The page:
Of course, you can never go wrong with some fairy lights, either. 


How do you hide an unsightly outdoor wall?

Ultimately, this depends on the state of the wall, your budget, and your own personal taste. The easiest options are to paint or decorate a garden wall, as this will be the least invasive and often the cheapest. 

But if you’re looking for an option that will provide more coverage, opting for cladding or garden screening will suit you better. This is often more expensive, but it can cover the whole garden wall if that’s what you’re after. 

If you want to add more greenery to your space, hiding an unsightly outdoor wall with plants is also an option. You can create a garden border or container garden to hide the bottom section of the wall and choose plants and trees that will ultimately grow to cover the whole wall. 

What is the cheapest way to cover garden walls?

The cheapest way to cover a garden wall is to paint it. Simply painting an old and ugly wall can make a huge difference, but it’s important to note that it might not give you the results you’re after. 

If the garden wall is ugly or old, you may need to render it or choose an alternative screening option. Alternatively, you could work with what you’ve got and simply hide it with your garden furniture. 

Caron Grant, Brand Manager at Bridgman, says, ‘Well-placed furniture is the perfect way to hide an unattractive wall. By opting for a large modular rattan set, you can help obscure the wall whilst creating a comfortable and attractive seating area for hosting guests.’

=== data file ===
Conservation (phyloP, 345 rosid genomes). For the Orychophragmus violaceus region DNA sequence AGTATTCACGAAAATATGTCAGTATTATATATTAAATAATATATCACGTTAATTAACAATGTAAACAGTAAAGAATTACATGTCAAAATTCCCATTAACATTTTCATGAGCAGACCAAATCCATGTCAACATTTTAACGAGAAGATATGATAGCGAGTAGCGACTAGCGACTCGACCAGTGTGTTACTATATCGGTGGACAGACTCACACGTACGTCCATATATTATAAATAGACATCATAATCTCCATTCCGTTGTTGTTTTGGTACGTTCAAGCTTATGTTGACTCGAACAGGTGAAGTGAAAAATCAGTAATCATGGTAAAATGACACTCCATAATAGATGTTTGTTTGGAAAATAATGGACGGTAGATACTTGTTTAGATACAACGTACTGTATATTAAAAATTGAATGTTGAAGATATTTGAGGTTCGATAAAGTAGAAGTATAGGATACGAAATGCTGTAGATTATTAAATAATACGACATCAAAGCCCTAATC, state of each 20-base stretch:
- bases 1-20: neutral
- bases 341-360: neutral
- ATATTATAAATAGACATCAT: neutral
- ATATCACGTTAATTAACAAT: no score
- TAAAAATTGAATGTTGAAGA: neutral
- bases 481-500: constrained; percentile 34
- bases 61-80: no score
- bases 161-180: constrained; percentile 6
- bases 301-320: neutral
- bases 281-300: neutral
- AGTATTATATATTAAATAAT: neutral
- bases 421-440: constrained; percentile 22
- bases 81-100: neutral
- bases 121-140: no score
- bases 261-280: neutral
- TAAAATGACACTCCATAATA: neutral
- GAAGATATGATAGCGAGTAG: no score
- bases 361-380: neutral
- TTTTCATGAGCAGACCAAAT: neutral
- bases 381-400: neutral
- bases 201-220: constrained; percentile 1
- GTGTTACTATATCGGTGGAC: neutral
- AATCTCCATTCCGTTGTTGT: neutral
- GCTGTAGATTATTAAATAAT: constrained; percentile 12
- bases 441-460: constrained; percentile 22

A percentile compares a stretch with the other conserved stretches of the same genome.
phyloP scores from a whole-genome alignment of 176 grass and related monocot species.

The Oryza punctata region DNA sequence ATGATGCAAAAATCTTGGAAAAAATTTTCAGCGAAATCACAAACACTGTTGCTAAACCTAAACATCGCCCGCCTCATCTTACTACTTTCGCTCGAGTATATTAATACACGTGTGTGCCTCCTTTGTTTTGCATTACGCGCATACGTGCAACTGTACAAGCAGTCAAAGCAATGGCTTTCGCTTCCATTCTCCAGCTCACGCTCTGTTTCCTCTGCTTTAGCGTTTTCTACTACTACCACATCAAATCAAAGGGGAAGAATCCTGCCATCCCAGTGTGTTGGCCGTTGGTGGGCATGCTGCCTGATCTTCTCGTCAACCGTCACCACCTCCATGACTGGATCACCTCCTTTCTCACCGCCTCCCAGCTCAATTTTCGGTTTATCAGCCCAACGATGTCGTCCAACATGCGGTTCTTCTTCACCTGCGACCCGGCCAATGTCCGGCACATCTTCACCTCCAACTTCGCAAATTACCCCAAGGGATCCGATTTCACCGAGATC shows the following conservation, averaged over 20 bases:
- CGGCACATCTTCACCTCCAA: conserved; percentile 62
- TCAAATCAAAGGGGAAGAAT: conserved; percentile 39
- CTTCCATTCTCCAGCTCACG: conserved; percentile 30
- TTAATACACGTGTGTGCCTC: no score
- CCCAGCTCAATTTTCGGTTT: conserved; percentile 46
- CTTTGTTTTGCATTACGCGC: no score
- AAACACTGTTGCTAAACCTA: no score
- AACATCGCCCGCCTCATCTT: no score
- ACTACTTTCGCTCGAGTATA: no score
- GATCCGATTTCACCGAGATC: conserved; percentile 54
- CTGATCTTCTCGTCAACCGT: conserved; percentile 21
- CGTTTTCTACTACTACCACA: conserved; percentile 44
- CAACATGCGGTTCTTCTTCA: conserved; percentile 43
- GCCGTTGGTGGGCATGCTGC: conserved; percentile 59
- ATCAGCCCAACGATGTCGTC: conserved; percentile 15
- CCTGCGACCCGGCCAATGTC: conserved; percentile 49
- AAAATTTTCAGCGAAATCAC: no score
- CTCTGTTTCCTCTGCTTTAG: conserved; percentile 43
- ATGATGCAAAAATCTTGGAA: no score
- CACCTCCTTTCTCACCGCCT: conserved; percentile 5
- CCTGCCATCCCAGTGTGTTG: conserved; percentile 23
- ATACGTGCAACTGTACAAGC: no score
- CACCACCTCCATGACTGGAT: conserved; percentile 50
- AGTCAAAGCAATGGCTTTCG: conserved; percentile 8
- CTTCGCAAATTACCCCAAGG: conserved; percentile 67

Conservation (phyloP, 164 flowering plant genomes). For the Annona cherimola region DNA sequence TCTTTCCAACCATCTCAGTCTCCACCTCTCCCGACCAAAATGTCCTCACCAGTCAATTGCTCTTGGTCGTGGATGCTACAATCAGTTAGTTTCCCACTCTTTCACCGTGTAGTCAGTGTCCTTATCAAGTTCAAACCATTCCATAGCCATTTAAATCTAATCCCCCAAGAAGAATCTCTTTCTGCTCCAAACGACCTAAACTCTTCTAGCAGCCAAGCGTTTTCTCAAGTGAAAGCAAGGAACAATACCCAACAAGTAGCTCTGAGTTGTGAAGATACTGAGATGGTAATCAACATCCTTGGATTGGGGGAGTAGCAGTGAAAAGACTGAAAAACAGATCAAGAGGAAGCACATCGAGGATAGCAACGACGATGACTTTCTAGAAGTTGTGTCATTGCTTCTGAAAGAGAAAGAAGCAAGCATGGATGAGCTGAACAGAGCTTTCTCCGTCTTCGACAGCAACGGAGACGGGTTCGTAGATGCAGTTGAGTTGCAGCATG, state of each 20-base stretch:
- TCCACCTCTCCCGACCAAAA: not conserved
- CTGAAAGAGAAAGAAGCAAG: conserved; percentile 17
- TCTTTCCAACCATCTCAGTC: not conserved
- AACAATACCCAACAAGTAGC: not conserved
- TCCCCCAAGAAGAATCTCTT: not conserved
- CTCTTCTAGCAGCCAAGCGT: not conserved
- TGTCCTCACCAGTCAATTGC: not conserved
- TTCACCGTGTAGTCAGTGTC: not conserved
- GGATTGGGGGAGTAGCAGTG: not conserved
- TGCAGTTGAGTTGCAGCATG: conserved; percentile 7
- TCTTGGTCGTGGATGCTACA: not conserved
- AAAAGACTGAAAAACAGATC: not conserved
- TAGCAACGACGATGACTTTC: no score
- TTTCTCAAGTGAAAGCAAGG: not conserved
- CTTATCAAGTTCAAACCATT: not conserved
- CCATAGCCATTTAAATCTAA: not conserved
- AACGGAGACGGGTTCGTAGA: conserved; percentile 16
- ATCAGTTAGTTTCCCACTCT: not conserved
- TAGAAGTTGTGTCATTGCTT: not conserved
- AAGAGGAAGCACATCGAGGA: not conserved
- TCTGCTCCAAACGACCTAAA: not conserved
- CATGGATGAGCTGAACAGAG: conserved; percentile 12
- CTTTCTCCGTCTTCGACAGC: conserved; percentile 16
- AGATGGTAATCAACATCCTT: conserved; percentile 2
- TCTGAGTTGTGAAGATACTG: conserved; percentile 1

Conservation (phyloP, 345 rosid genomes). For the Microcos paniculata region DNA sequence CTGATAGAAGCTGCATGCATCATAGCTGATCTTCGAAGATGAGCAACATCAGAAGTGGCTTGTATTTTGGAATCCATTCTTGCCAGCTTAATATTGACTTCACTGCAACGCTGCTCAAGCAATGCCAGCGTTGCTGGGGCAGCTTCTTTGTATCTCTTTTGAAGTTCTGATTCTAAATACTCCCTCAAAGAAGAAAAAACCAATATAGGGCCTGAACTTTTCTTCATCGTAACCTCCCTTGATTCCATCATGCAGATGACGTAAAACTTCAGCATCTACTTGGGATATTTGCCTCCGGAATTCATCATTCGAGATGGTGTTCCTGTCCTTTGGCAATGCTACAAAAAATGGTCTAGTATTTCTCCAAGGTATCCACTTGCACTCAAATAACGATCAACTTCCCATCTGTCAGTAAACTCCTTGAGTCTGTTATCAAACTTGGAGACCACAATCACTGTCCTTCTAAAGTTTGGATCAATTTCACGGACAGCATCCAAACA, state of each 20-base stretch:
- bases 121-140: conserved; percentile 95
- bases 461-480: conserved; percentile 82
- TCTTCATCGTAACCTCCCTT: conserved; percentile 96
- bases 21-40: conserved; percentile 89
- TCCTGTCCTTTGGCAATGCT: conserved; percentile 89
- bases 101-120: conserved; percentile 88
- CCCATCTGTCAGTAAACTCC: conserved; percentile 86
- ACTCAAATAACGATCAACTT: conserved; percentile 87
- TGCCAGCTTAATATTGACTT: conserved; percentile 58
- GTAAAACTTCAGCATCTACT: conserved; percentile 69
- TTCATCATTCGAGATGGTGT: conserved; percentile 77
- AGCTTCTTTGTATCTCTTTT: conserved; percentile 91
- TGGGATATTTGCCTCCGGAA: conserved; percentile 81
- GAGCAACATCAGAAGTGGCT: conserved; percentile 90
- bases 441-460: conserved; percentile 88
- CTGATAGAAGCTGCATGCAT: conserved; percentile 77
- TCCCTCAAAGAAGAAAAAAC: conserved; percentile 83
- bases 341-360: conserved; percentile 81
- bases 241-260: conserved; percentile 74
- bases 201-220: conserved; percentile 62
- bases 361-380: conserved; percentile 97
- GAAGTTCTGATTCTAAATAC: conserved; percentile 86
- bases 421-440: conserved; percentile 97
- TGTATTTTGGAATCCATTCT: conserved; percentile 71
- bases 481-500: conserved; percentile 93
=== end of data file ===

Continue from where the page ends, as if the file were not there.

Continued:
How will you be hiding your ugly garden wall?

Lauren Bradbury

Lauren Bradbury is a freelance writer and major homes enthusiast. She graduated with a Bachelor’s degree in English and Creative Writing from the University of Chichester in 2016, before dipping her toe into the world of content writing. After years of agency work, writing everything from real-life stories to holiday round-ups, she decided to take the plunge and become a full-time freelancer in the online magazine world. Since then, she has become a regular contributor for Real Homes and Ideal Home, and become even more obsessed with everything interior and garden related. As a result, she’s in the process of transforming her old Victorian terraced house into an eclectic and modern home that hits visitors with personality as soon as they walk through the door.